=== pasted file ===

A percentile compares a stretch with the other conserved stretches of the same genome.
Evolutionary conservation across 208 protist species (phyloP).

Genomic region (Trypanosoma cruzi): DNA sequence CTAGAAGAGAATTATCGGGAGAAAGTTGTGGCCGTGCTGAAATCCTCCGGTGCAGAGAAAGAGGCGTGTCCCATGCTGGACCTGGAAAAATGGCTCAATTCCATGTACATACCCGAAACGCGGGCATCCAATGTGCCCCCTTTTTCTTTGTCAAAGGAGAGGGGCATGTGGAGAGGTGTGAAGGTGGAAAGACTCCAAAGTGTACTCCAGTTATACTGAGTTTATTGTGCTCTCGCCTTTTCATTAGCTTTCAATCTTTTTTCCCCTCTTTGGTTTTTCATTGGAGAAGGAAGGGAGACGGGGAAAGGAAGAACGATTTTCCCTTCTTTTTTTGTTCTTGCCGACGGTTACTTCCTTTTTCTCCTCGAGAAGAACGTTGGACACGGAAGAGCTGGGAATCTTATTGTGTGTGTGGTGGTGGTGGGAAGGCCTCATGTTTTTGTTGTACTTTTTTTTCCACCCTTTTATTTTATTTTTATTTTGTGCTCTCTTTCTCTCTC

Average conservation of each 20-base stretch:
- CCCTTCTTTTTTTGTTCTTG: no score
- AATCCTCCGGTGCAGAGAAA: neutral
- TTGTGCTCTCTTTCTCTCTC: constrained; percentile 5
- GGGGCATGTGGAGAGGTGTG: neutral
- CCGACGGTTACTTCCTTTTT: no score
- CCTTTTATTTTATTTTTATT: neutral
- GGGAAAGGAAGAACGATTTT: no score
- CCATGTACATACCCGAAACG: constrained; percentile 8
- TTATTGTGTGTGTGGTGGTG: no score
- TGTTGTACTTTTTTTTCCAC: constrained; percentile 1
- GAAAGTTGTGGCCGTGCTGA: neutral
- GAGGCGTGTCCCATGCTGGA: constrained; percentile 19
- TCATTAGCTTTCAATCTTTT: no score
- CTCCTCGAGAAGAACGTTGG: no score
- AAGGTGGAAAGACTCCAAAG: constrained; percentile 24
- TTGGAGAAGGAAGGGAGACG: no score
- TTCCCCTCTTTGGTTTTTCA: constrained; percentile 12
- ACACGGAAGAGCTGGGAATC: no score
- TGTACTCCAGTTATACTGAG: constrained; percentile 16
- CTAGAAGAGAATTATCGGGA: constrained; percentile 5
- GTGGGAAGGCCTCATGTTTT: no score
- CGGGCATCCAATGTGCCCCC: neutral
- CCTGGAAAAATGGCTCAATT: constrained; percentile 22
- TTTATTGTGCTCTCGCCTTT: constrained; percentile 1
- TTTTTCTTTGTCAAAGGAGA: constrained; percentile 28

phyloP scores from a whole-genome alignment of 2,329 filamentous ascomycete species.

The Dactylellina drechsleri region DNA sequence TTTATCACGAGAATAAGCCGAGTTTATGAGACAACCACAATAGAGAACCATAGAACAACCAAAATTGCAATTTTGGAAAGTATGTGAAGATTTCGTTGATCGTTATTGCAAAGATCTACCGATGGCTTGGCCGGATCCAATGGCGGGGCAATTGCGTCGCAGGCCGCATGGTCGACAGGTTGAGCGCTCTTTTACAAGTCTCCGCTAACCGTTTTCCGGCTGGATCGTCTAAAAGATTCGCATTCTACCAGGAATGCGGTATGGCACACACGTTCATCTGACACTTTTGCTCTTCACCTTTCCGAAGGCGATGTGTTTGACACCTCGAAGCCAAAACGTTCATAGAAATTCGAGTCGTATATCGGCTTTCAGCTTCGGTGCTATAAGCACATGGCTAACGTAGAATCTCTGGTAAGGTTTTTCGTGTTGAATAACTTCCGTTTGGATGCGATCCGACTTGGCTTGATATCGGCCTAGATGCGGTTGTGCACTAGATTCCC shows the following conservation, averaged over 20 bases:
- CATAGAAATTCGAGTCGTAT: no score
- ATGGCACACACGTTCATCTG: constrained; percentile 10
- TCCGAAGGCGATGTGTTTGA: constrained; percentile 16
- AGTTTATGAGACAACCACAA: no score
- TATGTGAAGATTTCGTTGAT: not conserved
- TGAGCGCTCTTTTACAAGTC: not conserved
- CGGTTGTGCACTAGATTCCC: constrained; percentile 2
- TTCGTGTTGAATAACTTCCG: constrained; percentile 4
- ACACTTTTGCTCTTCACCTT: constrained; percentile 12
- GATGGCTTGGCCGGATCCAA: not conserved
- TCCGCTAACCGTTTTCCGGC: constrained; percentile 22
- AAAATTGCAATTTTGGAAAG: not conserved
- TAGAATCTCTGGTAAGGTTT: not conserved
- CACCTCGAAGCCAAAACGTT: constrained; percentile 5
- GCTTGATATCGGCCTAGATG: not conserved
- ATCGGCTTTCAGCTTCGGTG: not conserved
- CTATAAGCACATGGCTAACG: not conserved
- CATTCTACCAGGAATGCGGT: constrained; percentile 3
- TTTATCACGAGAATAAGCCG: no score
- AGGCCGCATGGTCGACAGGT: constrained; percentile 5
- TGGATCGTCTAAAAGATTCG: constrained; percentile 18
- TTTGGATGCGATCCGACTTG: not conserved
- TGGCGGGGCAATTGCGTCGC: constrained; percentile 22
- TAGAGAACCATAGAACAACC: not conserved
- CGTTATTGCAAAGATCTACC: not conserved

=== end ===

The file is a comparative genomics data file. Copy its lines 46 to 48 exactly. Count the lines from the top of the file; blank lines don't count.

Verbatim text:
- GCTTGATATCGGCCTAGATG: not conserved
- ATCGGCTTTCAGCTTCGGTG: not conserved
- CTATAAGCACATGGCTAACG: not conserved